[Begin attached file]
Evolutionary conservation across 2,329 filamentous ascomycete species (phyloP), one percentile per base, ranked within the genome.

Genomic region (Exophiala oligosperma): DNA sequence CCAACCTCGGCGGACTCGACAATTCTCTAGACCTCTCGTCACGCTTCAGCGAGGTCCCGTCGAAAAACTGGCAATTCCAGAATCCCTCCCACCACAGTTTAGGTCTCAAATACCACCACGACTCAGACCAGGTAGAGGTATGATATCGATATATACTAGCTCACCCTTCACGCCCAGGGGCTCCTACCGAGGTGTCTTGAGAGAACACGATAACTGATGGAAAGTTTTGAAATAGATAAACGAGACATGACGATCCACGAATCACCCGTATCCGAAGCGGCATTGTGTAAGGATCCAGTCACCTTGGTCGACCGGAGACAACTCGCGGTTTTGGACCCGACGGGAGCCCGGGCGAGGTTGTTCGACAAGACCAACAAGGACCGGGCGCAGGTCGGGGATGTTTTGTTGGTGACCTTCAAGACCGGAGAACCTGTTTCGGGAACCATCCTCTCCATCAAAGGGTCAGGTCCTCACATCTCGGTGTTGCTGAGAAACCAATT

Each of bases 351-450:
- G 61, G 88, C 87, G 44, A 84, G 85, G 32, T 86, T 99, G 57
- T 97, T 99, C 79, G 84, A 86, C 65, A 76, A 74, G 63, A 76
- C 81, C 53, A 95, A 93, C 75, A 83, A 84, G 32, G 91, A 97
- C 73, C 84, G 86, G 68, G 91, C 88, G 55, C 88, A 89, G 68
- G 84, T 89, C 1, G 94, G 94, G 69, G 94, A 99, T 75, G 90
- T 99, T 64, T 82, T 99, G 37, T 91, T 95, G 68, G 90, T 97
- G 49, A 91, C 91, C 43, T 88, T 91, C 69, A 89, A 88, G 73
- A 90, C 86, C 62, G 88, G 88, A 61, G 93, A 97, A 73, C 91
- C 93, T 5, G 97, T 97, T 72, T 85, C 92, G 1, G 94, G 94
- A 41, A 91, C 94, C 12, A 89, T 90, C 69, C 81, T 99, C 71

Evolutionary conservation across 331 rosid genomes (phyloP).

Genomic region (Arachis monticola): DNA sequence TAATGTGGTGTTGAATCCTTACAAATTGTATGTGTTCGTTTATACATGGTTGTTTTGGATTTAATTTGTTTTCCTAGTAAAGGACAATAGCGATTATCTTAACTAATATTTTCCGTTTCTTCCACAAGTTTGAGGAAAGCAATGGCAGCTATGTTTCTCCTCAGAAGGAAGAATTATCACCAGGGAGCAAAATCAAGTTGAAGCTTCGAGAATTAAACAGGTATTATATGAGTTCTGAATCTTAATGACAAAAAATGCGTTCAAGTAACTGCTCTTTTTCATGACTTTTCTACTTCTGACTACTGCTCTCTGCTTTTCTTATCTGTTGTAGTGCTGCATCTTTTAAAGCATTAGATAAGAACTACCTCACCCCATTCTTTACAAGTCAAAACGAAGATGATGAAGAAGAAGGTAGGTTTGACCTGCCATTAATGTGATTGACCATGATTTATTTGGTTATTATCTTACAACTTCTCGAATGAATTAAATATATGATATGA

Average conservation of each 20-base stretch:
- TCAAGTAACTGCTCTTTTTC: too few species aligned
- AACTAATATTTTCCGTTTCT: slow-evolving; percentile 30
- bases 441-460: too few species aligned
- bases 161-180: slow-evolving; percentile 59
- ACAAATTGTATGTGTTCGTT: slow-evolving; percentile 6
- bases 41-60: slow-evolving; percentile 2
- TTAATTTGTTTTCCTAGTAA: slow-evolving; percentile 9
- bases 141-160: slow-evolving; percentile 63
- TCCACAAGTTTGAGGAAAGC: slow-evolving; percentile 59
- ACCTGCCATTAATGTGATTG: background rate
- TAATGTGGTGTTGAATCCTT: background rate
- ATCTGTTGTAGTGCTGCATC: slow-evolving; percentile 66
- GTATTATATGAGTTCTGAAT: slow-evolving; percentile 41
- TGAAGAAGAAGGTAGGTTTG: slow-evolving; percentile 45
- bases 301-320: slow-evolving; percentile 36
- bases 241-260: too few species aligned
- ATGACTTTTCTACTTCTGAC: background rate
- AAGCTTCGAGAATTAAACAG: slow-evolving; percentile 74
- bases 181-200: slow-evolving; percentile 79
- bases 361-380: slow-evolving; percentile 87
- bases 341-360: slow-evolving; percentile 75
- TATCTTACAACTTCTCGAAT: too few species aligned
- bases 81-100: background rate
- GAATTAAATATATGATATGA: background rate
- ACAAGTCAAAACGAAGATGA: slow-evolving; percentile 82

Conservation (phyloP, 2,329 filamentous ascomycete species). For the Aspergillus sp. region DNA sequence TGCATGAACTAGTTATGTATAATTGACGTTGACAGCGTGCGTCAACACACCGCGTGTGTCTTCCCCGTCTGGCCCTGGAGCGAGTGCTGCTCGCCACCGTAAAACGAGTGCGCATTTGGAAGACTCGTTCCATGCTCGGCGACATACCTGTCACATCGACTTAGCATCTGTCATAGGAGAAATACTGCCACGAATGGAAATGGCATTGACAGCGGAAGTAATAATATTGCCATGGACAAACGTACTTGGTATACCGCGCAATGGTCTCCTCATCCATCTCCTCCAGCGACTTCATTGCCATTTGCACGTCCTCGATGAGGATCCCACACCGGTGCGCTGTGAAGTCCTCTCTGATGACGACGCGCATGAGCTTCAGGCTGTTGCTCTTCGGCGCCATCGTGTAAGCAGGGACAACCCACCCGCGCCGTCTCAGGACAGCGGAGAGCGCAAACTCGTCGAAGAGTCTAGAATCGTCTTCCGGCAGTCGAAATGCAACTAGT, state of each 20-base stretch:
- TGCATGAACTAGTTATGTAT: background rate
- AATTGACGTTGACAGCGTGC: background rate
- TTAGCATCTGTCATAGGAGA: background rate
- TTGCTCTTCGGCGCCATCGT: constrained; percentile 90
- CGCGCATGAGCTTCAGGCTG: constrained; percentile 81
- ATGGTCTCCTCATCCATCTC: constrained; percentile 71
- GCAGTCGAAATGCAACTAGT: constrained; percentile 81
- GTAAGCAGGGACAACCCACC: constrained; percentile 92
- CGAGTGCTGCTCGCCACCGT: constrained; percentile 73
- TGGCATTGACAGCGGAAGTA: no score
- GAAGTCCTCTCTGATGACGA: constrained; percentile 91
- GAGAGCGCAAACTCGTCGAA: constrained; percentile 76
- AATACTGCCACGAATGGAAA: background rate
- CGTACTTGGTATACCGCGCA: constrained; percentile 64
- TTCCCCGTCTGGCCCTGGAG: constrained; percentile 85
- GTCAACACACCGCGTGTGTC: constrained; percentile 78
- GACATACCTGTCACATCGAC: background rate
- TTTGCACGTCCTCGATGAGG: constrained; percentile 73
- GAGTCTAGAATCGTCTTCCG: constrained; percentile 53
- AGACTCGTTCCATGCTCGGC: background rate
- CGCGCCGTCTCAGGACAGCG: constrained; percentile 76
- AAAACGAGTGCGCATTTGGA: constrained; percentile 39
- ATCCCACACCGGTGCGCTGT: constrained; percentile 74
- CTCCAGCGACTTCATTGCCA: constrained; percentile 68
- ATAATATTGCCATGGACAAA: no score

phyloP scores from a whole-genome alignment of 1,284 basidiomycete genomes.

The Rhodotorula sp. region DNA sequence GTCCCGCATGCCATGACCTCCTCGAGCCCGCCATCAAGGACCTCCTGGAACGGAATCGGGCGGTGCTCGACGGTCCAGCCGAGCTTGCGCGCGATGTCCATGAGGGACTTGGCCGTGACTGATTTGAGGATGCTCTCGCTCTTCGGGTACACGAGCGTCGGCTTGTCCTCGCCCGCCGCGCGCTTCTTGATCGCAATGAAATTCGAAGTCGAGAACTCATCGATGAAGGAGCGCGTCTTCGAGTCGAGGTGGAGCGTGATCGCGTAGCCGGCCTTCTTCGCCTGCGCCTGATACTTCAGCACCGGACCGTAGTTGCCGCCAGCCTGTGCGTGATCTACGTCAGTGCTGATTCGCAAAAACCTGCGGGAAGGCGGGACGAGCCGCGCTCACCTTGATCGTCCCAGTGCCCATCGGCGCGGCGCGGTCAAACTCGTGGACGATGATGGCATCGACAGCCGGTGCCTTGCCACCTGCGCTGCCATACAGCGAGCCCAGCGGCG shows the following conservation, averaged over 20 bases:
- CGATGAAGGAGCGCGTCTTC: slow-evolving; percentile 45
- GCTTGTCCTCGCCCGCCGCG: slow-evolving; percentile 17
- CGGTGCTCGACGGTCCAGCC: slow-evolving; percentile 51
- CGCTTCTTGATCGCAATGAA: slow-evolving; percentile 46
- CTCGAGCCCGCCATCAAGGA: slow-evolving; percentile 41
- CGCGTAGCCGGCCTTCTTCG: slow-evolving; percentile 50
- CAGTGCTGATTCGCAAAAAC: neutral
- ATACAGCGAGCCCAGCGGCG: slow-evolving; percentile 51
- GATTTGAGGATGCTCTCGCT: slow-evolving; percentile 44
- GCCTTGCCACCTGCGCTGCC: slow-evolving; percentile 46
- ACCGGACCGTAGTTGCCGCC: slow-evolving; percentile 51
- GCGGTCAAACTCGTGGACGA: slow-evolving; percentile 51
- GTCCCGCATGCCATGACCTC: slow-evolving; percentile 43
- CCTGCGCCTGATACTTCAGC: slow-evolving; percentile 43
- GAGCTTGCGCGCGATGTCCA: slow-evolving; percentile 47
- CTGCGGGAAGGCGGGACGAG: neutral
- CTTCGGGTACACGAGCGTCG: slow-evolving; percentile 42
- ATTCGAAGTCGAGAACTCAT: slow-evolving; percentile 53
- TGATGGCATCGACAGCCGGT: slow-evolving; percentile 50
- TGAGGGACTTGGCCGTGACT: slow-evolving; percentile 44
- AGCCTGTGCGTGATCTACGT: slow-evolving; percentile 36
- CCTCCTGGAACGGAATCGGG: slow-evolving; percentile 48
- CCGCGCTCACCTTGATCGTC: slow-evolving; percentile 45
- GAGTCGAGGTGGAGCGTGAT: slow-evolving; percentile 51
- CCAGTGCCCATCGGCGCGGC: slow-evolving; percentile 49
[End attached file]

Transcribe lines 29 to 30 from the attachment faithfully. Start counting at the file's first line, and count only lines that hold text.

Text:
- GTATTATATGAGTTCTGAAT: slow-evolving; percentile 41
- TGAAGAAGAAGGTAGGTTTG: slow-evolving; percentile 45